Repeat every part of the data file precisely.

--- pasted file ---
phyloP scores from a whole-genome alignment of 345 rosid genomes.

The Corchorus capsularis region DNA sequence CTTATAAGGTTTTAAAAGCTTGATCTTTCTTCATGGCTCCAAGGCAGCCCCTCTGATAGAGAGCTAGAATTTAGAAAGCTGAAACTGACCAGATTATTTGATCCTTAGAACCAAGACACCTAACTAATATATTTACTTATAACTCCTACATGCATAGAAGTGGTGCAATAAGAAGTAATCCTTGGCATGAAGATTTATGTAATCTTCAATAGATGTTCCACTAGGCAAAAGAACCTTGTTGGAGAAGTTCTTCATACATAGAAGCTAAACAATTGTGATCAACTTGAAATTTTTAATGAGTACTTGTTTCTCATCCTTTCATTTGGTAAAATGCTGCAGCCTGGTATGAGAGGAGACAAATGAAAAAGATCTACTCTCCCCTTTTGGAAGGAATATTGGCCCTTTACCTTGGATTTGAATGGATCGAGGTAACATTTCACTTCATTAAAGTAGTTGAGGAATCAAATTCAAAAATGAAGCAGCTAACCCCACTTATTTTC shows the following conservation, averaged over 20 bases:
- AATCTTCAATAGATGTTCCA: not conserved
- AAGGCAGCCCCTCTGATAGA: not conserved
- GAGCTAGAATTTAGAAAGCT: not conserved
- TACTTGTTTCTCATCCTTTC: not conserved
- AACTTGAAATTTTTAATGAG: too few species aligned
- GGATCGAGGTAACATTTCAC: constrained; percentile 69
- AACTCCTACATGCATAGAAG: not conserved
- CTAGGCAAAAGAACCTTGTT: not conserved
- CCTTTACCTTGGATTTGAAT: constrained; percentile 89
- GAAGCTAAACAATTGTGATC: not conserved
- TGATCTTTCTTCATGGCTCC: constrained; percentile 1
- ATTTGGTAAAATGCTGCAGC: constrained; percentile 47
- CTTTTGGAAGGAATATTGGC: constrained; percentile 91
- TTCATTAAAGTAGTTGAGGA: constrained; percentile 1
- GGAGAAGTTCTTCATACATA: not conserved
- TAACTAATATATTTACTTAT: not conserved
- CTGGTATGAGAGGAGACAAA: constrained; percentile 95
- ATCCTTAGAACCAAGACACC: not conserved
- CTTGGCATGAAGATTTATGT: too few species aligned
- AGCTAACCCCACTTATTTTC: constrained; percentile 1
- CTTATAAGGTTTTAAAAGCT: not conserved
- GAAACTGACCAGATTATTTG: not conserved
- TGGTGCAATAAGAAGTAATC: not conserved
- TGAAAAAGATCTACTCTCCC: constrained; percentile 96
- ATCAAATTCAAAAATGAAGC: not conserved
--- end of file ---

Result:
phyloP scores from a whole-genome alignment of 345 rosid genomes.

The Corchorus capsularis region DNA sequence CTTATAAGGTTTTAAAAGCTTGATCTTTCTTCATGGCTCCAAGGCAGCCCCTCTGATAGAGAGCTAGAATTTAGAAAGCTGAAACTGACCAGATTATTTGATCCTTAGAACCAAGACACCTAACTAATATATTTACTTATAACTCCTACATGCATAGAAGTGGTGCAATAAGAAGTAATCCTTGGCATGAAGATTTATGTAATCTTCAATAGATGTTCCACTAGGCAAAAGAACCTTGTTGGAGAAGTTCTTCATACATAGAAGCTAAACAATTGTGATCAACTTGAAATTTTTAATGAGTACTTGTTTCTCATCCTTTCATTTGGTAAAATGCTGCAGCCTGGTATGAGAGGAGACAAATGAAAAAGATCTACTCTCCCCTTTTGGAAGGAATATTGGCCCTTTACCTTGGATTTGAATGGATCGAGGTAACATTTCACTTCATTAAAGTAGTTGAGGAATCAAATTCAAAAATGAAGCAGCTAACCCCACTTATTTTC shows the following conservation, averaged over 20 bases:
- AATCTTCAATAGATGTTCCA: not conserved
- AAGGCAGCCCCTCTGATAGA: not conserved
- GAGCTAGAATTTAGAAAGCT: not conserved
- TACTTGTTTCTCATCCTTTC: not conserved
- AACTTGAAATTTTTAATGAG: too few species aligned
- GGATCGAGGTAACATTTCAC: constrained; percentile 69
- AACTCCTACATGCATAGAAG: not conserved
- CTAGGCAAAAGAACCTTGTT: not conserved
- CCTTTACCTTGGATTTGAAT: constrained; percentile 89
- GAAGCTAAACAATTGTGATC: not conserved
- TGATCTTTCTTCATGGCTCC: constrained; percentile 1
- ATTTGGTAAAATGCTGCAGC: constrained; percentile 47
- CTTTTGGAAGGAATATTGGC: constrained; percentile 91
- TTCATTAAAGTAGTTGAGGA: constrained; percentile 1
- GGAGAAGTTCTTCATACATA: not conserved
- TAACTAATATATTTACTTAT: not conserved
- CTGGTATGAGAGGAGACAAA: constrained; percentile 95
- ATCCTTAGAACCAAGACACC: not conserved
- CTTGGCATGAAGATTTATGT: too few species aligned
- AGCTAACCCCACTTATTTTC: constrained; percentile 1
- CTTATAAGGTTTTAAAAGCT: not conserved
- GAAACTGACCAGATTATTTG: not conserved
- TGGTGCAATAAGAAGTAATC: not conserved
- TGAAAAAGATCTACTCTCCC: constrained; percentile 96
- ATCAAATTCAAAAATGAAGC: not conserved